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U.S. prosecutors told to push for more, harsher punishments

16 Mai 2017

Sessions said federal judges and prosecutors will now be un-handcuffed and not micro-managed, as he's directing them to pursue and charge suspects with the most serious offenses they can prove.

U.S. Attorney General Jeff Sessions' wide-ranging new crackdown on drug offenders could exacerbate one of America's most persistent public health tragedies: the heroin and opioid addiction epidemic that's been ravaging the country and killed almost 35,000 Americans in 2015 alone. This takes away some discretion from pro.

Attorney General Jeff Sessions has directed prosecutors to make an about-face on criminal justice reform efforts made by the Obama administration. And the American Civil Liberties Union said Sessions is " pushing federal prosecutors to reverse progress and repeat a failed experiment-the War on Drugs".

Holder called the new policy "unwise and ill-informed", saying it ignored consensus between Democrats and Republicans, and data demonstrating that prosecutions of high-level drug defendants had risen under his guidance. As the are now showing, Sessions and his Justice Department are not interest in that level of common-sense and forgiveness.

Unfortunately, according to Sessions' 2-page memo, prosecutors are ordered to forget these measurements.

He said, "The opioid and heroin epidemic is a contributor to the recent surge of violent crime in America".

This statement, released Friday (May 12), rolls back a crucial Obama-era policy in the Justice Department, aimed at mitigating harsh sentencing laws imposed in the past.

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"We are returning to the enforcement of the laws as passed by Congress, plain and simple", Sessions said.

"Mandatory minimum sentences have unfairly and disproportionately incarcerated too many minorities for too long", Paul said in a statement.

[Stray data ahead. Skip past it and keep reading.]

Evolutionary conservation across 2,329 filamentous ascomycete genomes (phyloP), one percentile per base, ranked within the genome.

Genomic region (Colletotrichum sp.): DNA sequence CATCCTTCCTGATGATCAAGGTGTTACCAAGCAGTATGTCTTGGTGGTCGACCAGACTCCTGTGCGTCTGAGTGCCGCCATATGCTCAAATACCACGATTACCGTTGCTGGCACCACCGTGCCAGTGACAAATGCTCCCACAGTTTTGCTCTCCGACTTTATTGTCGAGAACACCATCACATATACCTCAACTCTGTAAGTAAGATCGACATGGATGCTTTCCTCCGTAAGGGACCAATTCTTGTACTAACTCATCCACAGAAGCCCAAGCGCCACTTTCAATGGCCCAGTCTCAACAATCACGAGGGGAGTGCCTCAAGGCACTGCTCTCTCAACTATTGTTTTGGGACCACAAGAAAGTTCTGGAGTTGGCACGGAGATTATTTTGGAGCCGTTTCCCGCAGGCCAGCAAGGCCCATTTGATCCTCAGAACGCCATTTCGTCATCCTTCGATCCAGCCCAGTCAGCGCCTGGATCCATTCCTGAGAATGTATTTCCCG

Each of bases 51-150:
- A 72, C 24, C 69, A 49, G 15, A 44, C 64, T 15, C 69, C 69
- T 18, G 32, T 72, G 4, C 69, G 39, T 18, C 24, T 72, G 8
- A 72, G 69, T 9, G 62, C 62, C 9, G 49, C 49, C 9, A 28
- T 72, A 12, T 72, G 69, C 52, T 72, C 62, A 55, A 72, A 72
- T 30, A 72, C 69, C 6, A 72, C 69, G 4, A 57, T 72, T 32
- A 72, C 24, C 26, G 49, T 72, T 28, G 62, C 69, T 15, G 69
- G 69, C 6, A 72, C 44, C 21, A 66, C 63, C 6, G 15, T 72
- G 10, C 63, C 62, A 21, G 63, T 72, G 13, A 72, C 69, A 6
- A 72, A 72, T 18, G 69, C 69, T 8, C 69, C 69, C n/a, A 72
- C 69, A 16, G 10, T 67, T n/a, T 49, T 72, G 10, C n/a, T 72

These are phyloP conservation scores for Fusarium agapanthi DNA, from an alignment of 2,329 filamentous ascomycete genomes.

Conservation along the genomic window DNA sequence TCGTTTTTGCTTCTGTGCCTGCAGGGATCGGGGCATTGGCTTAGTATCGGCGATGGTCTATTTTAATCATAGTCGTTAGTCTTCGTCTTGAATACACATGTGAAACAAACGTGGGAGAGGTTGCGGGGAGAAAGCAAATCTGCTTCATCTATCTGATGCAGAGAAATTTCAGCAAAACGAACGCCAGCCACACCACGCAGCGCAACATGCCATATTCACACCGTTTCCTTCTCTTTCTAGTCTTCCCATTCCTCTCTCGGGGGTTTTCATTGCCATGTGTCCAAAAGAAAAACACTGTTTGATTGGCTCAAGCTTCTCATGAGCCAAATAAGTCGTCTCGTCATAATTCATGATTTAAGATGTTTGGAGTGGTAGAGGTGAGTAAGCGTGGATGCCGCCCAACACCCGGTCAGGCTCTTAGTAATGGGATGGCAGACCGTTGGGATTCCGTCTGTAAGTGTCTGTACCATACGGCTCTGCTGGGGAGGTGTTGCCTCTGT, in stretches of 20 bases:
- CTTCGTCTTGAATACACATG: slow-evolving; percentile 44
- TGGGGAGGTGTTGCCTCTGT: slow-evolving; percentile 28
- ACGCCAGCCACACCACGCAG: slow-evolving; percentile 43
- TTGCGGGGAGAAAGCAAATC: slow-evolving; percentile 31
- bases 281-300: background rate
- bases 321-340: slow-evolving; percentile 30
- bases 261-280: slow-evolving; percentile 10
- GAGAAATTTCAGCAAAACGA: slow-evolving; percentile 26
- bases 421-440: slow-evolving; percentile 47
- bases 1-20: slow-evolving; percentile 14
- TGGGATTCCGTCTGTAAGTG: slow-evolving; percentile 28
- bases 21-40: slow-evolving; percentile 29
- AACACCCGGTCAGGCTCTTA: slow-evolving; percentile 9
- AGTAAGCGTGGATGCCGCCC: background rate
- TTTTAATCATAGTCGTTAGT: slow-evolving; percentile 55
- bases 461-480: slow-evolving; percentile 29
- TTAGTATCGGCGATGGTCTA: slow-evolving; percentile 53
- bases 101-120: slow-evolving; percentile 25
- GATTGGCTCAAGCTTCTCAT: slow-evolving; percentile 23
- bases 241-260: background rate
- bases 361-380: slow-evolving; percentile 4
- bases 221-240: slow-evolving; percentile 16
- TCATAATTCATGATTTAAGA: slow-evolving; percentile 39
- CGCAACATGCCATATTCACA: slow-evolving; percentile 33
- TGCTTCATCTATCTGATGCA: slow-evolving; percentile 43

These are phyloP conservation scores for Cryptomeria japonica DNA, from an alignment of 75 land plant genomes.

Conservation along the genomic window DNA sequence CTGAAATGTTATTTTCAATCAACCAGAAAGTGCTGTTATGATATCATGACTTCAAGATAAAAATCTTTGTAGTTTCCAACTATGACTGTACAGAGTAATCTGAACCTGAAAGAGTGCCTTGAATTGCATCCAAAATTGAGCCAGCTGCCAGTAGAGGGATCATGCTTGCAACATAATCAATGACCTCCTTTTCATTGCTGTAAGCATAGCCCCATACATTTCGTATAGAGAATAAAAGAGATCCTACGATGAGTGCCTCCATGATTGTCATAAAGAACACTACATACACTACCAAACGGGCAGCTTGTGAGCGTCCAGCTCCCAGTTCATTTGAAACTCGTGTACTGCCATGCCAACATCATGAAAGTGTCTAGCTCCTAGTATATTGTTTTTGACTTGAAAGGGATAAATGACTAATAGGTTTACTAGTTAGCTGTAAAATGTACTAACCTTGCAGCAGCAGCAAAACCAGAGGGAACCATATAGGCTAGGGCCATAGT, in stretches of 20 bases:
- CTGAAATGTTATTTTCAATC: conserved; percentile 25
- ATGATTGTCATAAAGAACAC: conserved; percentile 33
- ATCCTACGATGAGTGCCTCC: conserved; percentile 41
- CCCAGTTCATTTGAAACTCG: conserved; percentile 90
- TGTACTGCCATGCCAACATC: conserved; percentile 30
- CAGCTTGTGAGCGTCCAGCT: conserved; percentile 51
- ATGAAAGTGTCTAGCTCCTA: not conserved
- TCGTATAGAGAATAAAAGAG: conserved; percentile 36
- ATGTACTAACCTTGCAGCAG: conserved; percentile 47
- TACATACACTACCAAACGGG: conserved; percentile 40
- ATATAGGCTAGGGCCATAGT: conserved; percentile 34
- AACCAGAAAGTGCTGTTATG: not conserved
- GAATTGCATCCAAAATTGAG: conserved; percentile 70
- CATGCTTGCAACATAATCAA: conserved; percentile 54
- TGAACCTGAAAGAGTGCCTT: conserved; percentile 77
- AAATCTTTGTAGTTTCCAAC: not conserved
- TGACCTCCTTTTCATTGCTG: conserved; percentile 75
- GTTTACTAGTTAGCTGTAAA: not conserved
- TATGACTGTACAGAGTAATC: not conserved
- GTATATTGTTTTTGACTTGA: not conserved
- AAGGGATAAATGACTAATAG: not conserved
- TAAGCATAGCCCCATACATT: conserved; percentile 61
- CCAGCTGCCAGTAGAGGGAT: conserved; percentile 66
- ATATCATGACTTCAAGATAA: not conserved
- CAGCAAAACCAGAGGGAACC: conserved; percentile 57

Johnson and Harvey said federal prosecutors should be focused on large-scale drug trafficking organizations and cartels, and they said they see signs that the Justice Department under Sessions would aggressively pursue those cases.

Unsurprisingly, former AG Eric Holder, who was instrumental in implementing the reforms of the Obama administration, has voiced strong criticism of the new Sessions memo, declaring it "dumb on crime".

Raymond Johnson is a former assistant U.S. Attorney in Birmingham. Whether or not this is the case, the change will affect everyone and make it very hard for drug users to get clean after being imprisoned and incurring a record that will affect all future employment, housing and education. Her words were famously read - and interrupted - on the Senate floor during the Senate confirmation hearings for Sessions in January. Sessions of Alabama. At one point, Sessions said that "good people" don't do drugs like marijuana and said the reforms would "endanger" Americans.

Officials say Holder's "Smart on Crime" policy "convoluted the process", and left prosecutors applying the law unevenly, which they said "is not Justice".

He further added that pursuing the harshest punishment possible for a crime with multiple charges is a policy that "affirms our responsibility to enforce the law, and is moral and just".

U.S. prosecutors told to push for more, harsher punishments